Easement by Estoppel

Good-faith, reasonable, detrimental reliance on permission by a servient estate holder


Termination of and Easement

Release (holder expressly releases it in writing);
Merger (if the owner of the easement acquires fee title to underlying estate, it merges into title);
Abandonment (owner acts in an affirmative way that shows a clear intent to relinquish the right );
Prescription (holder fails to protect against a trespasser for the statutory period);
Sale to a bona fide purchaser;
Estoppel (servient owner changes position to his detriment in reliance on statements/conduct of the easement holder that the easement is abandoned);
End of necessity (easement by necessity last as long as the easement is necessary



Right to enter another's land and remove a specific natural resource



A revocable permission to us another's land (easements are not revocable but licenses are)


Real Covenant

A promise concerning the use of the land that runs to successors to the promise


Real Covenant Elements

Writing (subject to SOF); Intent (original parties must intend for covenant to run with the land); Touch and Concern(must touch and concern the land in order to run):Notice(actual or constructive notice--inquiry notice is ok for equitable servitude); Privity(horizontal and vertical)


Negative Covenants

A restriction on use will usually touch and concern because they restrict what you can do with your land


Affirmative Covenant

Covenant to pay money


Horizontal Privity

Horizontal Privity refers to privity of estate, where the estate and covenant are contained in the same instrument


Vertical Privity

Vertical privity refers to the relationship between the original party to the agreement and his/her successor to the property; to run the burden of the covenant to the successor the successor must take the original party's entire interest


Equitable Servitude (steps)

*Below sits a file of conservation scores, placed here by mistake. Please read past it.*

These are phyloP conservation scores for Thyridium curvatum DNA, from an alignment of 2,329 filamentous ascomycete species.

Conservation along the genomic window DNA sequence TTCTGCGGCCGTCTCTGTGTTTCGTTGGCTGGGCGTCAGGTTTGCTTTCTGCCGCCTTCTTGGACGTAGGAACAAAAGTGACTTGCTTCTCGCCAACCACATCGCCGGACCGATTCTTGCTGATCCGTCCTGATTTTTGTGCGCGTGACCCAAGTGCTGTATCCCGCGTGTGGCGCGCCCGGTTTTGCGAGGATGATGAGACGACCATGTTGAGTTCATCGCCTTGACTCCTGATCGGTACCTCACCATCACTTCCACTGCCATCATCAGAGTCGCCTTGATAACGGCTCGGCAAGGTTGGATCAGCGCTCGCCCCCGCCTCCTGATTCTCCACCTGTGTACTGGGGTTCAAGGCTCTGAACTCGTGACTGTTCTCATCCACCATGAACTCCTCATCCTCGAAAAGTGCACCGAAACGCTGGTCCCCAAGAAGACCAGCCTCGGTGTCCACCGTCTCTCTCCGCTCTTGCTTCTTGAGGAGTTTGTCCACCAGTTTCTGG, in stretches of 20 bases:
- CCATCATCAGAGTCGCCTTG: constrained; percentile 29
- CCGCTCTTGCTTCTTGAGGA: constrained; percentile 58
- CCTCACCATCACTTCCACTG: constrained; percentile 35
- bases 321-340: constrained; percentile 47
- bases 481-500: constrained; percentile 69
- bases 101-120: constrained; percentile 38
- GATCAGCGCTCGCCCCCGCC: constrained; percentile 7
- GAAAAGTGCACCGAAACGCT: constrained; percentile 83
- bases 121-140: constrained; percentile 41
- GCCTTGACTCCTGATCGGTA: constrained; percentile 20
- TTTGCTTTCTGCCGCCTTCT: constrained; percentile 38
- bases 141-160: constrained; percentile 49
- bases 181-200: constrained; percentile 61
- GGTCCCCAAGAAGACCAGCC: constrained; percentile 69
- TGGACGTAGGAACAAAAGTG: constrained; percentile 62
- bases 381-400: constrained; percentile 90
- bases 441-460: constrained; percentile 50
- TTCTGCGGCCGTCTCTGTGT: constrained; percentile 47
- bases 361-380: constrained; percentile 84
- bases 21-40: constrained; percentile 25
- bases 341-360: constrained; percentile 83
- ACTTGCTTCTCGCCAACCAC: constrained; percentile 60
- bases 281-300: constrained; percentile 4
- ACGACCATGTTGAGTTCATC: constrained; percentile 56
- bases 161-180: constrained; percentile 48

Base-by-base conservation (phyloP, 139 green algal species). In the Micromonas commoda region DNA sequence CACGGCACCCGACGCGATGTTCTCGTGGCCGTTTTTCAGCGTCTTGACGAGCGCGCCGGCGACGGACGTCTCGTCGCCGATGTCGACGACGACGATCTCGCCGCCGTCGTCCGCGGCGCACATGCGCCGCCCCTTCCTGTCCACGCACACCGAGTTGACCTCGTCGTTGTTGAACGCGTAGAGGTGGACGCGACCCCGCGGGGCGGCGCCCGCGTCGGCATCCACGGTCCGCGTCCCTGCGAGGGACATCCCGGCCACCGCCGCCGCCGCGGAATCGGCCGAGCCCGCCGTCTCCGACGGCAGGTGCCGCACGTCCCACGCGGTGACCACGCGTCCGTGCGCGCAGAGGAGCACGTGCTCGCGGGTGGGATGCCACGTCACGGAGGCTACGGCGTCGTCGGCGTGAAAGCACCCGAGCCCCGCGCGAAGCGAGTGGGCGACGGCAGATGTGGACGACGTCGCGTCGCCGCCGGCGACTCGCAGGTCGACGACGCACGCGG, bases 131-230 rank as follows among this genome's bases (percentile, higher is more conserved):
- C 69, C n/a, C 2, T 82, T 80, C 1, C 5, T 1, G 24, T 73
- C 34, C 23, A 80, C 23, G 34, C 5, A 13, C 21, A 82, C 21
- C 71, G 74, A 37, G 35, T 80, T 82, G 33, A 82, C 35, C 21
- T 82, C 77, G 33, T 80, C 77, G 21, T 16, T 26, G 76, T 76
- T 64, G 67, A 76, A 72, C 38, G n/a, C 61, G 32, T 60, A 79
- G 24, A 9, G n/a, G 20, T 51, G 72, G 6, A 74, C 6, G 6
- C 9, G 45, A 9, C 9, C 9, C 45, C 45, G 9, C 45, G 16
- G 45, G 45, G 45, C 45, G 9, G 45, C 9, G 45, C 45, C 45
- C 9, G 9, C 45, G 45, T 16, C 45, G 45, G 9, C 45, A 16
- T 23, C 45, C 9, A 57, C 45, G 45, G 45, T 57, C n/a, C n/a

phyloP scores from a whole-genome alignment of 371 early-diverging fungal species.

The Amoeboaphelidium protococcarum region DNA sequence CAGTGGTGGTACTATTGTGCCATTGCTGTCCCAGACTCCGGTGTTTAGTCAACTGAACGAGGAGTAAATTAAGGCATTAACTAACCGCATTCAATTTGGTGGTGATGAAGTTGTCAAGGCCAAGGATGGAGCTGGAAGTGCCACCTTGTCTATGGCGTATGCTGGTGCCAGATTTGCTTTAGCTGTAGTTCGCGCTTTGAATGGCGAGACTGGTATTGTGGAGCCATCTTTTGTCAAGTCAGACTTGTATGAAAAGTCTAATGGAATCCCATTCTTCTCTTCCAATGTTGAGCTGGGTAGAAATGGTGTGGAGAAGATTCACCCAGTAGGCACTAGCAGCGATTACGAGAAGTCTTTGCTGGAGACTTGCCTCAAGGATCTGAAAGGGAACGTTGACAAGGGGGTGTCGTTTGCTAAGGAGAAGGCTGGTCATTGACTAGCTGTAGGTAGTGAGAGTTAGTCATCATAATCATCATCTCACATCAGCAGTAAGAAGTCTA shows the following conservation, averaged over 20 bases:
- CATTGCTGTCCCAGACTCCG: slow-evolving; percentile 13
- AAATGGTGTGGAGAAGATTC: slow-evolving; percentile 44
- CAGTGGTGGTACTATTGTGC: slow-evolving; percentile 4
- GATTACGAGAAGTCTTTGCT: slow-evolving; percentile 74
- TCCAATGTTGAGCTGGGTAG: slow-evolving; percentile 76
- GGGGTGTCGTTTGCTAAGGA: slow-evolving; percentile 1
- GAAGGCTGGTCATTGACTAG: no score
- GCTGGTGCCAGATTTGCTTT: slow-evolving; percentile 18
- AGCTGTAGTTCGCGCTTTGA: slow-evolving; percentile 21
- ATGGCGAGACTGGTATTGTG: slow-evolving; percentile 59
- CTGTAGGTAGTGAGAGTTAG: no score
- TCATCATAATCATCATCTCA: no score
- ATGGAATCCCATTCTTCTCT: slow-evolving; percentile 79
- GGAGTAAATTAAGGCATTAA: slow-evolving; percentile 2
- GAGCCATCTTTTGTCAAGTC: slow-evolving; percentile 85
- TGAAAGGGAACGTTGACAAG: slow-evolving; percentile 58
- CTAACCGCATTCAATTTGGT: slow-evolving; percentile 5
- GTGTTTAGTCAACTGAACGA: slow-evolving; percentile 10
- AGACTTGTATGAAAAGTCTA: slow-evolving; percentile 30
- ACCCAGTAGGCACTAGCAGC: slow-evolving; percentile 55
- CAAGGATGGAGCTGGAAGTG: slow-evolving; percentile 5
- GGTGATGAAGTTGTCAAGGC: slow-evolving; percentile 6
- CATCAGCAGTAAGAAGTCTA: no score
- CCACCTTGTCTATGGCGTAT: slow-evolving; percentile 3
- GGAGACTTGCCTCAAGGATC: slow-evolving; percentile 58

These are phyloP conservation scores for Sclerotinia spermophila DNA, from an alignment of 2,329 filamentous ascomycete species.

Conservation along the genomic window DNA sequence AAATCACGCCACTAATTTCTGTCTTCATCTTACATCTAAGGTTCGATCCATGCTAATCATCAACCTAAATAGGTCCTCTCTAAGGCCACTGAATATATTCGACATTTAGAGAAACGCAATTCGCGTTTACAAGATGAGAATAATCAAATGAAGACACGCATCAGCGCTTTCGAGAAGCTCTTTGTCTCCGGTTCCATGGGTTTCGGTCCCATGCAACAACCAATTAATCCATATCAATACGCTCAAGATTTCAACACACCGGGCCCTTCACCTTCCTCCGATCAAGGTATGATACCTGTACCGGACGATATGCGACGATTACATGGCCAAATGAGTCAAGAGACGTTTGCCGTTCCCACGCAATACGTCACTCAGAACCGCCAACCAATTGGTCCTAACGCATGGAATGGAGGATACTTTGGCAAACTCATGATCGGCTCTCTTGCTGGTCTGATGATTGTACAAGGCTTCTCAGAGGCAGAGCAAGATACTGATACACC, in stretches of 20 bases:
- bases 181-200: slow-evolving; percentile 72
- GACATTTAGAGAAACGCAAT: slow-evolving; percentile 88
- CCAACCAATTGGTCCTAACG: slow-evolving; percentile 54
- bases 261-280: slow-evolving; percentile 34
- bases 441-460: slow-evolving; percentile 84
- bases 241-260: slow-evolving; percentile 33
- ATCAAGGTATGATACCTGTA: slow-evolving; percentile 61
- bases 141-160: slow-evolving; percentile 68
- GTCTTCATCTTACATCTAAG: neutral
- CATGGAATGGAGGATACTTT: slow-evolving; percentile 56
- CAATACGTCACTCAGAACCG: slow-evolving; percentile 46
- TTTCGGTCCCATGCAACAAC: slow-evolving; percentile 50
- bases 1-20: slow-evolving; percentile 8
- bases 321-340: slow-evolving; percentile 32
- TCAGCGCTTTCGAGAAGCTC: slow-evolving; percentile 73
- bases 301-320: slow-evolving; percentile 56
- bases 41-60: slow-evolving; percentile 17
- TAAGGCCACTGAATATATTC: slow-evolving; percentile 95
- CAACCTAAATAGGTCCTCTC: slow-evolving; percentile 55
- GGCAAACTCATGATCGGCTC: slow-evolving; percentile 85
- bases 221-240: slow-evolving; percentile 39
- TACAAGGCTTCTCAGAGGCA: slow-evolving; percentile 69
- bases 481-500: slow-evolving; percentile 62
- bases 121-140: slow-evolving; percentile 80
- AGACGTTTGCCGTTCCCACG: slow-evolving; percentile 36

To bind a successor: it must be in writing, must have been intent to run with the land, must touch and concern with the land, successor must have notice, no privity requirement


Implied Reciprocal Servitude

Equitable servitude is implied and need not be in writing; must be an intend a covenant on all plots in the subdivision; must be reciprocal; must be negative; successor must be on notice of the restriction; must be a common plan or scheme


Changed Circumstances Doctrine

Where a restriction no longer makes due to drastic changes in the surrounding area since the restriction was put in place


Riparian Rights

Doctrine of riparian rights holds that landowners who border a waterway own the rights to the waterway; riparian a share the right to a reasonable use of the water, such that one riparian is liable to another for interference with the other's use


Prior Appropriation

The first person to use the water regardless of where their land is located has the rights to the water


Lateral Support Rights

Neighboring landowner cannot excavate so as to cause a cave in on a neighbors land: Negligence liability when the actions caused subsidence on a neighbors land and the neighbors surface buildings contributed to subsidence; strict liability when the actions caused subsidence on a neighbors land and the neighbors surface buildings did not contribute to the subsidence


Subjacent support

Rights of surface landowners not to have their land subside from the activities of the owners of the underground rights: owner of mineral rights is strictly liable for any failure to support the land any buildings on it that existed before the rights were created



State and local governments may regulate the use of land through zoning laws which are enacted for the protection and safety of the community


Exemptions and Variances



Eminent Domain



Private Nuisance

A substantial and unreasonable interference with another individuals use or enjoyment of his property. Substantial: one that would be offensive, inconvenient, or annoying to an average person in the community. Unreasonable: the injury outweighs the usefulness of the defendants actions


Public Nuisance

Unreasonable interference with the health, safety, or property rights of the community